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Using OnOpen vs. OnLoad

Posted on 2010-09-01
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In my Access 2007 database, I have several forms and each form has several subforms. I have a lot of VBA code in the OnLoad event of most of the forms/subforms to initialize controls, turn controls visible/not visible under certain conditions, etc.. I also consistently close a form before opening a new one.  I have 2 questions:

1) What is the difference between using OnOpen and OnLoad events in the forms/subforms? Can either be used to initialize controls and set controls visible/not visible or is OnLoad preferred?
2) Is it preferred to close a form before opening a new one if the user is going back and forth between 8-10 different forms?
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Question by:newbie46
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Jerry Miller earned 1000 total points
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great explanation of the 2 here:
http://www.experts-exchange.com/Microsoft/Development/MS_Access/Q_22552691.html

If a form will be reused multiple times, I normally hide / unhide them instead of opening and closing.
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by:t_hungate
t_hungate earned 1000 total points
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The main difference is when the event are triggered.  For instance you can exit a procedure at OnOpen, because the form is not yet "Open", however you can not cancel an OnLoad, as the form will have been opened and the user will see it, and the error.  

These sites, break it down a little different, but I think that they are good sources.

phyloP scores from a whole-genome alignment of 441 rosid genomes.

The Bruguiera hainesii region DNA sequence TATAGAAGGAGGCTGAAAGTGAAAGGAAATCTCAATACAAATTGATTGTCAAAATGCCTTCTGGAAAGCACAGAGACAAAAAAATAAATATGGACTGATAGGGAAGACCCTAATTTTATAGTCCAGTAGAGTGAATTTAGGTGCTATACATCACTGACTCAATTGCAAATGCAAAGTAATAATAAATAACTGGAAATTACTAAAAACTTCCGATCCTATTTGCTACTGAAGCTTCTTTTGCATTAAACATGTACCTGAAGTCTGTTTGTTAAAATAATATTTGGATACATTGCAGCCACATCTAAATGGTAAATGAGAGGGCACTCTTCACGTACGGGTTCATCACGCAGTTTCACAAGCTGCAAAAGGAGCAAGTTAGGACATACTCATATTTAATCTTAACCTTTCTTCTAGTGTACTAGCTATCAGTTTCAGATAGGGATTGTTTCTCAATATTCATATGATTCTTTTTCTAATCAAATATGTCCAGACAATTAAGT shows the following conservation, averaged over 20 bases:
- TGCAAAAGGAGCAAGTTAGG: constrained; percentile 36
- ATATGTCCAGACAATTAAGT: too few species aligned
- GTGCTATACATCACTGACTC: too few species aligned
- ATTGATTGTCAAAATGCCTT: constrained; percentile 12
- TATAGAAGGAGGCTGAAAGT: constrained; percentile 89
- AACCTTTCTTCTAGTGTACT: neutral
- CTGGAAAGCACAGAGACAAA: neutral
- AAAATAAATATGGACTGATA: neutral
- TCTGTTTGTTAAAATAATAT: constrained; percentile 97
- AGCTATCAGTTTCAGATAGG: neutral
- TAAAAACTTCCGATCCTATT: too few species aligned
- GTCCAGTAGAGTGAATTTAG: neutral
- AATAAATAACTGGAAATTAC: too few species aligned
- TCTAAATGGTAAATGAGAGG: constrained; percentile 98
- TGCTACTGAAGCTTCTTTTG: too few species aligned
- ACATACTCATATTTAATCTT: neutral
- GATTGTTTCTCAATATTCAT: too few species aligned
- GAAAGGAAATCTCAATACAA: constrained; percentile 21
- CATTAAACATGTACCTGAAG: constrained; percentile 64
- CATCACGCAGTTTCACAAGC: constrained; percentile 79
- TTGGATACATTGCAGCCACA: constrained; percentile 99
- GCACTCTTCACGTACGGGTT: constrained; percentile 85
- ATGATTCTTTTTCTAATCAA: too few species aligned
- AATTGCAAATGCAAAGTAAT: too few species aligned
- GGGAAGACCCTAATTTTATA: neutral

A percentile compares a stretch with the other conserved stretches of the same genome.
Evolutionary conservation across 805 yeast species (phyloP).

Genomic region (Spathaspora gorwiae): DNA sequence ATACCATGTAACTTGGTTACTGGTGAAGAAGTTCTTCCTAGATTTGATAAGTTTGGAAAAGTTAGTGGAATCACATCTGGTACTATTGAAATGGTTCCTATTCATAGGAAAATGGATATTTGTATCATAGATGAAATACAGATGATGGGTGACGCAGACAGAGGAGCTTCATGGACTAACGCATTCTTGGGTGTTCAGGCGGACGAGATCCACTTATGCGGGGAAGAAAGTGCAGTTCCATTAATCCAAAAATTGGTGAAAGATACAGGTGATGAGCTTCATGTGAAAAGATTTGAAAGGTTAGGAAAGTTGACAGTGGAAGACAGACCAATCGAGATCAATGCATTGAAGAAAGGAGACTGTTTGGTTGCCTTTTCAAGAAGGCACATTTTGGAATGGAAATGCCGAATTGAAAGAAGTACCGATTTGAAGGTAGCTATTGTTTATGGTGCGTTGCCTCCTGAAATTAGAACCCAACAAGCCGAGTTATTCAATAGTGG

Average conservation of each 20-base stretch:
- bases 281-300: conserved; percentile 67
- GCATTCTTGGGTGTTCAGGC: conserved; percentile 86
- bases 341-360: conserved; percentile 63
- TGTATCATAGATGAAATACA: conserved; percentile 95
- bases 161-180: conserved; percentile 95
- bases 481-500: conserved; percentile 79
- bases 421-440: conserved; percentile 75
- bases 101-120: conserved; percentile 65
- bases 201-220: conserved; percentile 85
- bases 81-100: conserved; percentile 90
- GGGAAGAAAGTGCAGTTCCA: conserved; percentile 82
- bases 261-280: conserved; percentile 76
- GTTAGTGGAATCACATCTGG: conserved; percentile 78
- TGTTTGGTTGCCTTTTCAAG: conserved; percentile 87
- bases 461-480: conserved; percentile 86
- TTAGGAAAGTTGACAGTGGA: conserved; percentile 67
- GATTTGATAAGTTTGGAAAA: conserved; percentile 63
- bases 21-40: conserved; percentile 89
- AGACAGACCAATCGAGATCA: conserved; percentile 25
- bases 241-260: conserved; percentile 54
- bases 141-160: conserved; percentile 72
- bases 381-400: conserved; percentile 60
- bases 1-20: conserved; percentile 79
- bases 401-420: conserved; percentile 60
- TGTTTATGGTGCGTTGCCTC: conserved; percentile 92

http://office.microsoft.com/en-ca/access-help/order-of-events-for-database-objects-HP005186761.aspx?redir=0
http://www.accessmonster.com/Uwe/Forum.aspx/access-forms/42103/On-load-vs-On-open
http://database.itags.org/ms-access-database/58505/

Bottom line, is look at the order of events and figure out where the most appropriate place is to trigger your code execution.

Hope this helps.


TLH
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Only other thing I would add that I didn't see in those links is that in the OnOpen event, the form is still being initialized, so controls may or may not exist at that point.  You can't count on a control being there until the OnLoad event.
If you need access to a control in the OnOpen event (because you might wish to cancel), you can do a Me.Repaint to force all the controls to be created.
One other important gotcha with subforms; their events occur before the main forms. So when you've reached the main forms OnLoad event, all the other events have already occured for the subforms (Open, Load, Current).
JimD.

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